Dolutegravir can thus be safely used in patients with significant renal dysfunction, without an expectation of renal impairment or dangerously high drug levels. Even though DTG is not known to have any direct effect on glomerular filtration rate, it impairs renal creatinine secretion through inhibition of the organic cation transporter-2 (OCT2) and may create an impression of deteriorating renal function.5,6 In addition, Guttierrez et al. mentioned in their review that there was a slight but predictable increase in serum creatinine concentration and a decrease in estimated creatinine clearance (eCrCl) of about 15% among patients taking DTG at the pharmacologic dose and without an actual reduction in glomerular filtration rate.6 Our patient experienced a non-progressive but significant increase in baseline serum creatinine, which may be attributable to this effect. Hence, clinicians should be guided by other measures of renal function that are not known to be affected by DTG.

The occurrence of psychiatric symptoms including suicidal ideations in HIV-positive patients receiving DTG was reviewed across five randomised clinical trials by Fettiplace et al., and the authors concluded that similar to other ARV drugs, these symptoms were infrequently reported.7 Another review suggested that psychiatric symptoms may indeed be an InSTI class effect. Literature reports of DTG overdose are sparse, and thus its likely effects remain unclear. Lee M et al. reported a case of a suicidal overdose of a combination of DTG, TDF and FTC.8 In that case, the authors observed a non-progressive renal failure which was attributed to the effect of DTG, although TDF (a potentially nephrotoxic drug which the patient also used) may have contributed to the rise in serum creatinine. In our patient, where DTG alone was used, there was also a similar non-progressive elevation of serum creatinine. OCT2 inhibition by DTG can readily explain these effects in both cases, and this ‘renal impairment’ is typically reversible without any permanent harm.8

To our knowledge, there are no independent research publications regarding single overdose of DTG either in humans or animals. An FDA pre-approval review of non-clinical animal toxicity studies by the drug sponsor concluded that there were no significant adverse events after single-dose ingestion of 10 mg – 1500 mg among rats, mice and monkeys.9 However, animals developed gastrointestinal inflammation and haemorrhage in similar studies following repeated short-term, subchronic and chronic daily dosing, at 10–1500 mg/kg/day. In addition, hepatotoxicity was noted in male monkeys, and this included hepatocellular necrosis and diffuse hepatocellular hypertrophy and vacuolation.9 These studies also established that the plasma levels achieved by these animals after a maximum of 1500 mg/kg/day are approximately seven times what humans achieve after a 50 mg once daily dose. If the pharmacokinetic relationship between the oral dose and plasma DTG levels remain linear at such doses, it will imply that humans can be expected to experience similar effects after just about 350 mg once daily.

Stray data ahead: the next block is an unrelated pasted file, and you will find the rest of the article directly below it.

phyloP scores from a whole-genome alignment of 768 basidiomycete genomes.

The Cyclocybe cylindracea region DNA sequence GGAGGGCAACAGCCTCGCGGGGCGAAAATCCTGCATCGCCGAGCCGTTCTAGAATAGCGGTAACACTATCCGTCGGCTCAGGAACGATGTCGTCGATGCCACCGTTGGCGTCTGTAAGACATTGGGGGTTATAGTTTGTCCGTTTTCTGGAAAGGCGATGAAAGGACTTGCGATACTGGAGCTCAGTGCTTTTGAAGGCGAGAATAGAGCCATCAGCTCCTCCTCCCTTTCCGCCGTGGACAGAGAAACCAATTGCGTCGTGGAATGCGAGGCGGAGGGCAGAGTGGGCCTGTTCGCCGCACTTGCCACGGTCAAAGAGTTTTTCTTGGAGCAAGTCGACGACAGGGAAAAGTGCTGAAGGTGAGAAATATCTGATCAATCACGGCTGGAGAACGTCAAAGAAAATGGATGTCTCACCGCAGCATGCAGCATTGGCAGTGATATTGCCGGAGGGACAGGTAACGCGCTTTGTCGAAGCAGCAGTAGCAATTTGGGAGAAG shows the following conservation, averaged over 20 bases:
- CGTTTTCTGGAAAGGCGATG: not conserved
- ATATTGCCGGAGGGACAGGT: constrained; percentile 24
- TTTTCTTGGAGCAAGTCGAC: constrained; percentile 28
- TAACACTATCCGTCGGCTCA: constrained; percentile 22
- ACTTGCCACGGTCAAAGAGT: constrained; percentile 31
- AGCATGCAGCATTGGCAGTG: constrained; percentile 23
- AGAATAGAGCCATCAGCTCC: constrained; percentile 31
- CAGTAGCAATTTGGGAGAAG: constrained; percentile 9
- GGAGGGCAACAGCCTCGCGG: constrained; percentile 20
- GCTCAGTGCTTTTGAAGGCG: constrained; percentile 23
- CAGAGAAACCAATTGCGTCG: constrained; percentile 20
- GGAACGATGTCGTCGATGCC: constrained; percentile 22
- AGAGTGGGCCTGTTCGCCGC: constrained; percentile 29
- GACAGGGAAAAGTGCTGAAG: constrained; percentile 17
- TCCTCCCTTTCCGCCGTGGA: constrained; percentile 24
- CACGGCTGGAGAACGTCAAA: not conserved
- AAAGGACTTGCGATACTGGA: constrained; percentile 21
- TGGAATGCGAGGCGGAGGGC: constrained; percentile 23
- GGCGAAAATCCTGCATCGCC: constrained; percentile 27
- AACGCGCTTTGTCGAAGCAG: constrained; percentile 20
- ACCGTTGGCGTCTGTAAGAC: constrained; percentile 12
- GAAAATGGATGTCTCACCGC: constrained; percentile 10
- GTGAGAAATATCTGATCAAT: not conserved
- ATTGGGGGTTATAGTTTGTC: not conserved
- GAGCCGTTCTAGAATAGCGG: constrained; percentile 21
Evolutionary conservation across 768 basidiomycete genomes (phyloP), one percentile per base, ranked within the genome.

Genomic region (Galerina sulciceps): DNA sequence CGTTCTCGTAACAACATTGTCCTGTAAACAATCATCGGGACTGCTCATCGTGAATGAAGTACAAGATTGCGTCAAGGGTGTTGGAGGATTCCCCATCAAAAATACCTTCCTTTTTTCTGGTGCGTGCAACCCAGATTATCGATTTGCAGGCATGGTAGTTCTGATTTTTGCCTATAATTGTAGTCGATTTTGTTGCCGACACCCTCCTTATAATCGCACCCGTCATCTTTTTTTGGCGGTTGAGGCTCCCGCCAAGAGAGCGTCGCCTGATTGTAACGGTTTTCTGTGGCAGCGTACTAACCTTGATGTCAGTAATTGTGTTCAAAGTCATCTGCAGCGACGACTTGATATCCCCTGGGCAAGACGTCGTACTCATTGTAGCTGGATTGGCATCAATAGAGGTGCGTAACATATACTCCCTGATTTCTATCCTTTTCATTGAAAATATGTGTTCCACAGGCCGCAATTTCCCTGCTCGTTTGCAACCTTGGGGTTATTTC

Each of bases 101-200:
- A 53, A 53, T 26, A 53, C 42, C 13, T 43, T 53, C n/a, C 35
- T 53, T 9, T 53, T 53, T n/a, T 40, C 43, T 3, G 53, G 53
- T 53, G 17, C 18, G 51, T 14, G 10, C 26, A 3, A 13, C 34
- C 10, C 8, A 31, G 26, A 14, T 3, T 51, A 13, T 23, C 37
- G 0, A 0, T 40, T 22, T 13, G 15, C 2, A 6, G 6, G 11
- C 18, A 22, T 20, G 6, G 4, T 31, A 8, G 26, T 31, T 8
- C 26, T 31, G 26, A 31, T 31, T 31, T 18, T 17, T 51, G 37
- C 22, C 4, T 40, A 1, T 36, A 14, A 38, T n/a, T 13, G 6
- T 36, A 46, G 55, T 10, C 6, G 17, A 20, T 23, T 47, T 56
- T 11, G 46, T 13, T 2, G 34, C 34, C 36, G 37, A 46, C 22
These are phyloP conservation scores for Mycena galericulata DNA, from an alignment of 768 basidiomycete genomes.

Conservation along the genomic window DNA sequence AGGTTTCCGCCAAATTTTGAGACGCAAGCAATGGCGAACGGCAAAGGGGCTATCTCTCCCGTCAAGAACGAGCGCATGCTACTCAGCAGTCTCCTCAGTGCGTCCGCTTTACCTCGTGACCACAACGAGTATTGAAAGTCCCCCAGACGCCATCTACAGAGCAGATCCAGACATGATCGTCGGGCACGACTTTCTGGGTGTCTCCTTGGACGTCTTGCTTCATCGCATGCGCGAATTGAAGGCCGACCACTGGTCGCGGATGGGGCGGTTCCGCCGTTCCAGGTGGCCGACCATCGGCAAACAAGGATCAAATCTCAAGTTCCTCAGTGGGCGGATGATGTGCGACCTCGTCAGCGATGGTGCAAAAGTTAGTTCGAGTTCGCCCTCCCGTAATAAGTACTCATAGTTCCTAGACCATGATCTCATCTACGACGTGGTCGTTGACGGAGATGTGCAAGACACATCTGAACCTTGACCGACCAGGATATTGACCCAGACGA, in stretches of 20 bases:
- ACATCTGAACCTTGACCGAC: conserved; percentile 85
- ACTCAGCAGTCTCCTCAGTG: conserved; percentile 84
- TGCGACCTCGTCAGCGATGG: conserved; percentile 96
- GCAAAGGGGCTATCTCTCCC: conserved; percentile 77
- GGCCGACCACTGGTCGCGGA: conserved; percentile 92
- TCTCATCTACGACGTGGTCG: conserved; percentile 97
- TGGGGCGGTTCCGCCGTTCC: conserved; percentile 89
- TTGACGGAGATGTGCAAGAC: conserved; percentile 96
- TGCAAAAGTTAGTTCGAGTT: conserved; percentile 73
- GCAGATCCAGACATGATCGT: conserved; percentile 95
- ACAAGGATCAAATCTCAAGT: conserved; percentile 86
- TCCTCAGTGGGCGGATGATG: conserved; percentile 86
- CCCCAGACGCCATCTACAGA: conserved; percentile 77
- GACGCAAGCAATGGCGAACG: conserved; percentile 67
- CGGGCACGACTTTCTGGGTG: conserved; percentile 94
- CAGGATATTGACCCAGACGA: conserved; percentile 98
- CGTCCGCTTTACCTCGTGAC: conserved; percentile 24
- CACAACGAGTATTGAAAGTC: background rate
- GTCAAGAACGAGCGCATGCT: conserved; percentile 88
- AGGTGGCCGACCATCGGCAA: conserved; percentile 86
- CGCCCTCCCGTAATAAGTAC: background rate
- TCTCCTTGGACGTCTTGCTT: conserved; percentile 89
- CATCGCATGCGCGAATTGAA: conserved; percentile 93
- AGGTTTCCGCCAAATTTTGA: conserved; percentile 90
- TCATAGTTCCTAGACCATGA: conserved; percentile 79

Therapeutic interventions are mostly supportive. Patients are unlikely to benefit from dialysis following an overdose because DTG is highly bound to plasma proteins.3 In this index case, we found no significant adverse effect after an overdose of 1500 mg. His minor symptoms disappeared with supportive treatment.

In conclusion, single-ingestion DTG overdose may be associated with minimal toxicity, as compared to repeated daily overdose, which may potentially result in gastrointestinal bleeding and hepatotoxicity. The apparent renal dysfunction noted in these cases is usually owing to OCT2 inhibition by DTG and is reversible. However, as experience is limited to the likely range of toxicities that may develop, physicians are advised to adopt measures that will prevent any form of overdosing using ARVs.

Acknowledgements

Competing interests

The authors declare no potential conflict of interest.

Authors’ contributions

R.D. and A.A.O. conceived and designed the study, and conducted literature review. All authors were involved with the care of the patient, obtaining consent, data collection, writing and approval of the initial and final manuscript draft.

References

  1. WHO. Consolidated guidelines on the use of antiretroviral drugs for treating and preventing HIV infection [homepage on the Internet]. World Health Organization; 2016 [cited 2017 July 28]. http://www.who.int/hiv/pub/arv/arv-2016/en/
  2. Despiégel N, Anger D, Martin M, et al. Cost-effectiveness of dolutegravir in HIV-1 treatment-naive and treatment-experienced patients in Canada. Infect Dis Ther. 2015;4(3):337–353. https://doi.org/10.1007/s40121-015-0071-0
  3. Taha H, Das A, Das S. Clinical effectiveness of dolutegravir in the treatment of HIV/AIDS. Infect Drug Resist. 2015;8:339–352. https://doi.org/10.2147/IDR.S68396
  4. Handbook of the Botswana 2016 integrated HIV clinical care guidelines [homepage on the Internet]. [cited 2017 Sept 24]. http://www.moh.gov.bw/Publications/Handbook_HIV_treatment_guidelines.pdf
  5. Reese MJ, Savina PM, Generaux GT, et al. In vitro investigations into the roles of drug transporters and metabolizing enzymes in the disposition and drug interactions of dolutegravir, a HIV integrase inhibitor. Drug Metab Dispos. 2013;41(2):353–361. https://doi.org/10.1124/dmd.112.048918
  6. Gutiérrez F, Fulladosa X, Barril G, Domingo P. Renal tubular transporter-mediated interactions of HIV drugs: Implications for patient management. AIDS Rev. 16(4):199–212. [cited 2018 Feb 14]. http://www.ncbi.nlm.nih.gov/pubmed/25350530
  7. Fettiplace A, Stainsby C, Winston A, et al. Psychiatric symptoms in patients receiving Dolutegravir. J Acquir Immune Defic Syndr. 2017;74(4):423–431. https://doi.org/10.1097/QAI.0000000000001269
  8. Lee M, Eyer F, Felgenhauer N, Klinker HH, Spinner CD. Overdose of dolutegravir in combination with tenofovir disaproxil fumarate/emtricitabine in suicide attempt in a 21-year old patient. AIDS Res Ther. 2015;12:18. https://doi.org/10.1186/s12981-015-0054-y
  9. FDA. Center for drug evaluation and research [homepage on the Internet]. 2013 [cited 2018 Jan 17]. https://www.accessdata.fda.gov/drugsatfda_docs/nda/2013/204790Orig1s000PharmR.pdf